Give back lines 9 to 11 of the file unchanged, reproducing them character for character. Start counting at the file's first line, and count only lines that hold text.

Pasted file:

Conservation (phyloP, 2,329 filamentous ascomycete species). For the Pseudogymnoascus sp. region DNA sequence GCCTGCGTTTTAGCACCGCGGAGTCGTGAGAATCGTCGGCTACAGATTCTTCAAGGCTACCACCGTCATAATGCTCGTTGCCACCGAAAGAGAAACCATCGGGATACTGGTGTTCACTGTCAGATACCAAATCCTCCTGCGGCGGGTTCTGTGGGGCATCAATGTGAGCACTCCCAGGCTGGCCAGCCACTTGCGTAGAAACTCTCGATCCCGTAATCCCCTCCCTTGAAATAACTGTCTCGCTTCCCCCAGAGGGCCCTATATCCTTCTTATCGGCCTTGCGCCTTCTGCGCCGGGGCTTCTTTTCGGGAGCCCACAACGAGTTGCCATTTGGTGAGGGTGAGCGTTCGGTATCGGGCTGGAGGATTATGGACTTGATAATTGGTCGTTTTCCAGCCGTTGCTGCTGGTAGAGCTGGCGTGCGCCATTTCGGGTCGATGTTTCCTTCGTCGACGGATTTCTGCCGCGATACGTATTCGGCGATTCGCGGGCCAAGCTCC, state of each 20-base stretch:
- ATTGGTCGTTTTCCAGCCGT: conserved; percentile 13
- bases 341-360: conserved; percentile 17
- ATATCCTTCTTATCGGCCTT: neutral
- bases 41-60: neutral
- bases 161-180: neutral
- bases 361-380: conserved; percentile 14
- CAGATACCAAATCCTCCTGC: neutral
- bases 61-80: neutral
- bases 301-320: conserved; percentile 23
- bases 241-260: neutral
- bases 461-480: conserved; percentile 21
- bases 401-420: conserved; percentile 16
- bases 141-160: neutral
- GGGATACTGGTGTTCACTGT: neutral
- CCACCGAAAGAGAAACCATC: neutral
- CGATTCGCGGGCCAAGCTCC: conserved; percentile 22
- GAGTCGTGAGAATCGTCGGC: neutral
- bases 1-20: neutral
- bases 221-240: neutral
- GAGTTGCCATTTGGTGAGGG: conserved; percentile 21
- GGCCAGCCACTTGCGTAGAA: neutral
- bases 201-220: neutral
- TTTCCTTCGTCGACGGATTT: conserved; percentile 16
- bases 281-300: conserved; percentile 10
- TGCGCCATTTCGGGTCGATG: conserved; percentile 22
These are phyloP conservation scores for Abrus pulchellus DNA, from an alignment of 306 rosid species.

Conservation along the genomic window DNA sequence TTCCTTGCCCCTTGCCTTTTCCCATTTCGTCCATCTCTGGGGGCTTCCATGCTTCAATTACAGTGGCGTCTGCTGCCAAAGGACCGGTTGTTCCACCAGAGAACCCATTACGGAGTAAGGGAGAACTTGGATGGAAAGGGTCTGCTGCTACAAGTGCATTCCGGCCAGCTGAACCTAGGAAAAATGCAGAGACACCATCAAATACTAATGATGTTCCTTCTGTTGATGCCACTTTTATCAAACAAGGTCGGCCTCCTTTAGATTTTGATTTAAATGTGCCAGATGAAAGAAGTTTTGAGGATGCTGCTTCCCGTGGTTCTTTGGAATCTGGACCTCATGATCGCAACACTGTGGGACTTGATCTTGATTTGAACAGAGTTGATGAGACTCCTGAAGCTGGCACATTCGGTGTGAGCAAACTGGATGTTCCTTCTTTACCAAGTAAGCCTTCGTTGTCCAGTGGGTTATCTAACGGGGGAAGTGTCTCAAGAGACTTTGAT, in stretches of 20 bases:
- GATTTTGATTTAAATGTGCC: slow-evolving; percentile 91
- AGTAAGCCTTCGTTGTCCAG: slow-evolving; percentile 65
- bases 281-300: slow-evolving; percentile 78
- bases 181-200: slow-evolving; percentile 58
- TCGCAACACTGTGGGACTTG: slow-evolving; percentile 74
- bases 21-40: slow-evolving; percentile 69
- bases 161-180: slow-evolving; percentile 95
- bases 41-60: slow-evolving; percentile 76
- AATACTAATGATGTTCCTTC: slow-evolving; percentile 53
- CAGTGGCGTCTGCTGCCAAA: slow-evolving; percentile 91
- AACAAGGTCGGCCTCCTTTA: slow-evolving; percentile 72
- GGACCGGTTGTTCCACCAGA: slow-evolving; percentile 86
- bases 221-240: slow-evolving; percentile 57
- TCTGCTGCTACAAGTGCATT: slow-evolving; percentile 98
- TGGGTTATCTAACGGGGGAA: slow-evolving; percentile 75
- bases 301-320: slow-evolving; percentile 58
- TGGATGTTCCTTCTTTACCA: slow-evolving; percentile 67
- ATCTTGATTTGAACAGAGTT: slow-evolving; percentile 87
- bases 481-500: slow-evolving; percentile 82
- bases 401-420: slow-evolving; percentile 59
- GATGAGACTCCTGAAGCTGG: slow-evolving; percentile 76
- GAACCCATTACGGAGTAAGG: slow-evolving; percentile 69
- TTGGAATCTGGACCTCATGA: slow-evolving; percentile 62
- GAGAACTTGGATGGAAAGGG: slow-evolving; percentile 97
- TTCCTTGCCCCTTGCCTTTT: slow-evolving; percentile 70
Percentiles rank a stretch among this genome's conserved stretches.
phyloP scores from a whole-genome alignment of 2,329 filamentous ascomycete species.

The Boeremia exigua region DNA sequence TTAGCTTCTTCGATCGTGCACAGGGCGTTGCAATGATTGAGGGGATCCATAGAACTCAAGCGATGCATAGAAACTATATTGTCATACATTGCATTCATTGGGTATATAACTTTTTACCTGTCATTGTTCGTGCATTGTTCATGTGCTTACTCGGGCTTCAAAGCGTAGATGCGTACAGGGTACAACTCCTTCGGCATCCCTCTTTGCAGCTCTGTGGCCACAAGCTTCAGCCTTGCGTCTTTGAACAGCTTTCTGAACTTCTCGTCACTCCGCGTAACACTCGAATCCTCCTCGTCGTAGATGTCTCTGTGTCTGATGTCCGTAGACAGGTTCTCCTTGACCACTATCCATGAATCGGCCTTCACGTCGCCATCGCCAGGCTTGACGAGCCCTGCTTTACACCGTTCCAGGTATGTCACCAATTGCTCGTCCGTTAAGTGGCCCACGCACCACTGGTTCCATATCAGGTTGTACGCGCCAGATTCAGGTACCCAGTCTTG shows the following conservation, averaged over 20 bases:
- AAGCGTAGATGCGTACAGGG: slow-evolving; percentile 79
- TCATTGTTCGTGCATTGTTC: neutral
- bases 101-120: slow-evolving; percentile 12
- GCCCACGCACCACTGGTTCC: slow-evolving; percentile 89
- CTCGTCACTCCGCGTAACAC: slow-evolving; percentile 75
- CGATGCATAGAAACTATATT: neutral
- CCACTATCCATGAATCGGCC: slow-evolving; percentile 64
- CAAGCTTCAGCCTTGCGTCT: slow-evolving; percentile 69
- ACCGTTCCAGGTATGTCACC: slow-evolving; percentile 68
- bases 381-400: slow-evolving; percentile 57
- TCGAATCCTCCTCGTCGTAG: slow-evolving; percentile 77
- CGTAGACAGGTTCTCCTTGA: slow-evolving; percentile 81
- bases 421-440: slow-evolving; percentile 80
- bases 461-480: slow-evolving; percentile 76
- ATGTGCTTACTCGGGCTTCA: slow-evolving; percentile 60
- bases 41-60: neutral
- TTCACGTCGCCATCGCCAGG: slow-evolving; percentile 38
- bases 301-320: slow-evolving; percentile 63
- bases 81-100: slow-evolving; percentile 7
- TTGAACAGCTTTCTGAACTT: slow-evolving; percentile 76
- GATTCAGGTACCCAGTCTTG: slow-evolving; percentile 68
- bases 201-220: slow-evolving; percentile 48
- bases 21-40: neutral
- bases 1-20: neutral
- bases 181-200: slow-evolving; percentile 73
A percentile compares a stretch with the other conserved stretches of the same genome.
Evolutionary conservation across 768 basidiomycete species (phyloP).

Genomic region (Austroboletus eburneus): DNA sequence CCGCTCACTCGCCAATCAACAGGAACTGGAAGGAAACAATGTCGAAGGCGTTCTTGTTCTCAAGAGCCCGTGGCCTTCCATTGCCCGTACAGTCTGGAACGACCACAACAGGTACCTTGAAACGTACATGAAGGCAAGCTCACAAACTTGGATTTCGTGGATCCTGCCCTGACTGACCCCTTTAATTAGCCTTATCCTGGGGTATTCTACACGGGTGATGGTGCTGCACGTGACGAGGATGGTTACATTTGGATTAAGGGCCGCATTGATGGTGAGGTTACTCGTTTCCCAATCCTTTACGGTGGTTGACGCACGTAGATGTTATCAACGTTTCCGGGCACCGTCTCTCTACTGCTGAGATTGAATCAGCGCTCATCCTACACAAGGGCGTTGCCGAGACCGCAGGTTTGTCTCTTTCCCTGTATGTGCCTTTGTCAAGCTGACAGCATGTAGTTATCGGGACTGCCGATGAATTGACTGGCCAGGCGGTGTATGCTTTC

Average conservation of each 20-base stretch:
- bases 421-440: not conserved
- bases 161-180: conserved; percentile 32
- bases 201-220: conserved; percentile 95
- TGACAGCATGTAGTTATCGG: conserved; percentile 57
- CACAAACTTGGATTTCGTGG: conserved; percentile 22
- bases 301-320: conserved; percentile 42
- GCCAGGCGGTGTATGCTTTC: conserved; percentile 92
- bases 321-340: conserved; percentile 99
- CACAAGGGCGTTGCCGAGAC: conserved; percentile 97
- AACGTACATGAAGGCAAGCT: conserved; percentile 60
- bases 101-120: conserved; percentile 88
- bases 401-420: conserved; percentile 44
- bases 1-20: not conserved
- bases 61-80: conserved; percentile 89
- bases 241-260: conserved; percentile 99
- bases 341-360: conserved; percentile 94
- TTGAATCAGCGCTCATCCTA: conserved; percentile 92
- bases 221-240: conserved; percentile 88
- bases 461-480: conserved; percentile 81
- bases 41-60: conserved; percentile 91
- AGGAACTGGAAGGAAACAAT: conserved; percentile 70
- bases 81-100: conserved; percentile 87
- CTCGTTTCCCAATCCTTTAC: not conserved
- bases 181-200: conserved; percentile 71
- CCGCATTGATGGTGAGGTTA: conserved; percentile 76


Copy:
- bases 61-80: neutral
- bases 301-320: conserved; percentile 23
- bases 241-260: neutral